X-ray Spectral Analysis Detects Early-stage Dental Caries

by Rajashri on Aug 25 2008 4:56 PM

Some findings that may make it easy to detect the first signs of dental caries have been detailed by researchers at RMK Engineering College in Tamil Nadu.

R. Siva Kumar, a researcher in the Department of Electronics and Communication Engineering, describes dental caries—colloquially known as tooth decay or dental cavities—as an infectious disease that damages the structures of teeth.

He says that the disease causes toothache, tooth loss, infection of the jawbone and beyond, and in severe cases, death.

Caries are caused by acid-producing bacteria that feed on fermentable carbohydrates including sucrose, fruit sugars, and glucose. The higher level of acidity in the mouth due to this bacterial activity effectively dissolves the mineral content of the tooth.

There are two types of dental caries—those that form on the smooth surfaces of the teeth, and those in the pits and fissures.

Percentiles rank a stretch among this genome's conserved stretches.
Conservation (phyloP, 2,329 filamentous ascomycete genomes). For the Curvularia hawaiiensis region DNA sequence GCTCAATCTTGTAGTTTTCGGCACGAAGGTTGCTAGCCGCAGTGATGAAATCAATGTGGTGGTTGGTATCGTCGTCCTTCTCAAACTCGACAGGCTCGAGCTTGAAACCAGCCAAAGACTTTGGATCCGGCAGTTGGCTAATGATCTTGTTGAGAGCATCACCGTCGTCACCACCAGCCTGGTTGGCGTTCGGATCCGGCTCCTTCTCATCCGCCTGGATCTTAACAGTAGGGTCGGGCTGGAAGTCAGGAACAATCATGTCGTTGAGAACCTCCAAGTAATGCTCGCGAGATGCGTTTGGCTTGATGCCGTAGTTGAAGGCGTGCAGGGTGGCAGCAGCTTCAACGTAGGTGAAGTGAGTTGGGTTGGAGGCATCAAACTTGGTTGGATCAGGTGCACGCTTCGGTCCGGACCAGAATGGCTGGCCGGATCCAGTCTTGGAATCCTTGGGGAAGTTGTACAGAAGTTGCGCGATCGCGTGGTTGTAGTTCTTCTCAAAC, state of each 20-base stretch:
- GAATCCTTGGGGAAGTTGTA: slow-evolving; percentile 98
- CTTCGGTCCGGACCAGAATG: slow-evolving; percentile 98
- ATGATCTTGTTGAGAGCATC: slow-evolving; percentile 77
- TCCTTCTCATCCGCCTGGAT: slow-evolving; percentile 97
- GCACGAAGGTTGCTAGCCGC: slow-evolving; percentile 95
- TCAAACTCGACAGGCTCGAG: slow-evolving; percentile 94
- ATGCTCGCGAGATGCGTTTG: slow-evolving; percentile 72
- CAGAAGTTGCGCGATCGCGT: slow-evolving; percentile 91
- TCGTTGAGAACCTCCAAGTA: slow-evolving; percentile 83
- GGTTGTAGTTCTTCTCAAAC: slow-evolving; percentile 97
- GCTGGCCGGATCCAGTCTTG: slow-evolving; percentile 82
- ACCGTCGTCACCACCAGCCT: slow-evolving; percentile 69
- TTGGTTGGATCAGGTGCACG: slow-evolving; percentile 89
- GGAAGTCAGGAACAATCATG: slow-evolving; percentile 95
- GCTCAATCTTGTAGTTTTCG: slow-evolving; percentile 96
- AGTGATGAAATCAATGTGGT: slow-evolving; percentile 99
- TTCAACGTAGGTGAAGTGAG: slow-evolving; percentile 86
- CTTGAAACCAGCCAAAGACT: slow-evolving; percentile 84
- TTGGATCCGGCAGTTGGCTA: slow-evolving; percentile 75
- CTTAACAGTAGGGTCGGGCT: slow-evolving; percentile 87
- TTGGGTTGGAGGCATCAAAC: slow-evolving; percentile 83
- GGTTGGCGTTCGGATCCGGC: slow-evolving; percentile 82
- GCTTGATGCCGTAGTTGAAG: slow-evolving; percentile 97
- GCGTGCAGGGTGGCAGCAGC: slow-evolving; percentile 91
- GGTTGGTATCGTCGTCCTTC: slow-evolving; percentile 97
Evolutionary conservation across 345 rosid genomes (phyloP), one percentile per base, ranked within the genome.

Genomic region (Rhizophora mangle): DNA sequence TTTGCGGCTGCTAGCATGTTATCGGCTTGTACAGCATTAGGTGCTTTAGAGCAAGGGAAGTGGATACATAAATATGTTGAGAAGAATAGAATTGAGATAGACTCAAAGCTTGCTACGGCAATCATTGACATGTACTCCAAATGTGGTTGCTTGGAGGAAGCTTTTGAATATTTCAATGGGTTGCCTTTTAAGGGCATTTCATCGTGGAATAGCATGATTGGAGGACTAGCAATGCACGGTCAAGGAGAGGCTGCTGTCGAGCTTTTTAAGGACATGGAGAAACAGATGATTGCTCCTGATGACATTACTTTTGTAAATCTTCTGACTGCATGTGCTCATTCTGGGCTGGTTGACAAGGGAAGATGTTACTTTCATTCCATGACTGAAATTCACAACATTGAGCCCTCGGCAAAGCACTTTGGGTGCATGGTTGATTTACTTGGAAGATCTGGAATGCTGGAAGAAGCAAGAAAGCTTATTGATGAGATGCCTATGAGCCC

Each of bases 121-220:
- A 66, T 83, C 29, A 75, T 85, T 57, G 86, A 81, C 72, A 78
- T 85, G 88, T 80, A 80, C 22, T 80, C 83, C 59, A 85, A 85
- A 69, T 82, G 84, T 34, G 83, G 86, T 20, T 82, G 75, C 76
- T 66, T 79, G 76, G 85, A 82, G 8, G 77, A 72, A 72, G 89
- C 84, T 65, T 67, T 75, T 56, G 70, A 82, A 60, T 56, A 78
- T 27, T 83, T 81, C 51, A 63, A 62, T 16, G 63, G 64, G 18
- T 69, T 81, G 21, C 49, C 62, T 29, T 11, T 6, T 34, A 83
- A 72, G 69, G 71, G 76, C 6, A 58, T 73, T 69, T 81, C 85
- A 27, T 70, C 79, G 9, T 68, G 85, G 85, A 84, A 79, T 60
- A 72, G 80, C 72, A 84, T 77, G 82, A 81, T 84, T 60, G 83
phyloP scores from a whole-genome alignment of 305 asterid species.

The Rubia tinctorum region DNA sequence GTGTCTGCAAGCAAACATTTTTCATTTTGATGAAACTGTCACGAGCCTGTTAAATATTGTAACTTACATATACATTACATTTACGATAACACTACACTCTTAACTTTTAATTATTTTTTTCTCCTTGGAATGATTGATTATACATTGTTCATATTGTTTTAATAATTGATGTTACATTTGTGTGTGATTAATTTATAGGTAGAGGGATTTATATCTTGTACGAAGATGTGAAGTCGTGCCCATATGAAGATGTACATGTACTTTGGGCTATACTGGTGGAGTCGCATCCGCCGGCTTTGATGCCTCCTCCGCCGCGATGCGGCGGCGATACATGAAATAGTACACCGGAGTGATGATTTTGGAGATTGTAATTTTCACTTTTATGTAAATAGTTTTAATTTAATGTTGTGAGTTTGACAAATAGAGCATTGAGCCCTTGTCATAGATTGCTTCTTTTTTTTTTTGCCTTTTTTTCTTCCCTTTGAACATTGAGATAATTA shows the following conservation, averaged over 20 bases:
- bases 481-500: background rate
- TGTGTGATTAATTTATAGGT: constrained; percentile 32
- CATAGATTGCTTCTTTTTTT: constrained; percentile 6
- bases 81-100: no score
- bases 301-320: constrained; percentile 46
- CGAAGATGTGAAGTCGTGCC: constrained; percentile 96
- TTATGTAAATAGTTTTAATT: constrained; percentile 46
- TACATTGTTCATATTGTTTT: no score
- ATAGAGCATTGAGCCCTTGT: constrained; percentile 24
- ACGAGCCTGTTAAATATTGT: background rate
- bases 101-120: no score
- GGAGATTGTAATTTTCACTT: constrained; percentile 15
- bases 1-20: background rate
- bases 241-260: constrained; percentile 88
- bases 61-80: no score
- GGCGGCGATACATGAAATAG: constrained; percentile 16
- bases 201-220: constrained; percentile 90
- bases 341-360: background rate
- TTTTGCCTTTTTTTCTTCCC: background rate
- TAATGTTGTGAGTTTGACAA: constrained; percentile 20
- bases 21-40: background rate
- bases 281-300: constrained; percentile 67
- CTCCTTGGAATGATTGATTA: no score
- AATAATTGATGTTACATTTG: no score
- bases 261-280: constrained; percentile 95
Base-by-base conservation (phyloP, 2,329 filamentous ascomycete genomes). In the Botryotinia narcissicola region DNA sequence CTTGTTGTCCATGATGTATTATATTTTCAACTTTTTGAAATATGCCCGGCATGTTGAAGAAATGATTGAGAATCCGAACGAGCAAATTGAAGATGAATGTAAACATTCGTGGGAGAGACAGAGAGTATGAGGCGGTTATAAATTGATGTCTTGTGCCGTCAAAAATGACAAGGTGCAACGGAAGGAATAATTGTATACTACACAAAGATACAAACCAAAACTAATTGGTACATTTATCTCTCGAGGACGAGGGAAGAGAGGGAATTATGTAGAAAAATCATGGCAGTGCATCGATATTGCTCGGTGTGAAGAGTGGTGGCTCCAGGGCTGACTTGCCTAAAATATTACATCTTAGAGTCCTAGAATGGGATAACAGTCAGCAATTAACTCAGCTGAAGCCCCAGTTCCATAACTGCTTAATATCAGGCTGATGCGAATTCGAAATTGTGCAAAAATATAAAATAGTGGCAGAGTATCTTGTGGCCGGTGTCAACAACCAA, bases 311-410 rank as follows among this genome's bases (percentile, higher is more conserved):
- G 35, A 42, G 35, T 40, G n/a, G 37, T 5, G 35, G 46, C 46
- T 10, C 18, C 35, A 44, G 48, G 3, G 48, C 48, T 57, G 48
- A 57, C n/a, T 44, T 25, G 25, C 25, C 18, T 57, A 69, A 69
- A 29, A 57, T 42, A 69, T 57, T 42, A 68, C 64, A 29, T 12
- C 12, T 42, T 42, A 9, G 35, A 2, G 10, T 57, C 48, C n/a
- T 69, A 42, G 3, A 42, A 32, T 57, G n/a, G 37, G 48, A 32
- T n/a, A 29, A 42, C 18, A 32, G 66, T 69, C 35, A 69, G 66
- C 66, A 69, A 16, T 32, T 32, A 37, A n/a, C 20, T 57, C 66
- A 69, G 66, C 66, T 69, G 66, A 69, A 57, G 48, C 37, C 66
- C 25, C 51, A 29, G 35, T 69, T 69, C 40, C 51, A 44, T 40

Siva Kumar points out that the latter are difficult to detect visually or manually with a dental explorer.

According to him, detecting caries in the early stages of development is important for saving affected teeth, and avoiding the possibility of tooth loss and invasive surgery at later stages.

The researcher says that X-rays of a patient’s teeth analysed by specialist software may offer a solution to these problems.

He has revealed that his team has developed an X-ray image analysis technique that reveals the pixel intensities at different X-ray wavelengths, much like the histogram analysis of images by a high-specification digital camera.

Siva Kumar says that the software reveals that the X-ray histogram and spectrum are very different depending on whether the teeth X-rayed are normal or exhibiting the early stages of decay.

In the X-ray histogram, the pixel intensities are concentrated in different ranges depending on degree of decay, he adds.

He believes that dental clinicians may find this technique very useful, and that it may be extended using neural networks to automatically identify the different stages of dental caries.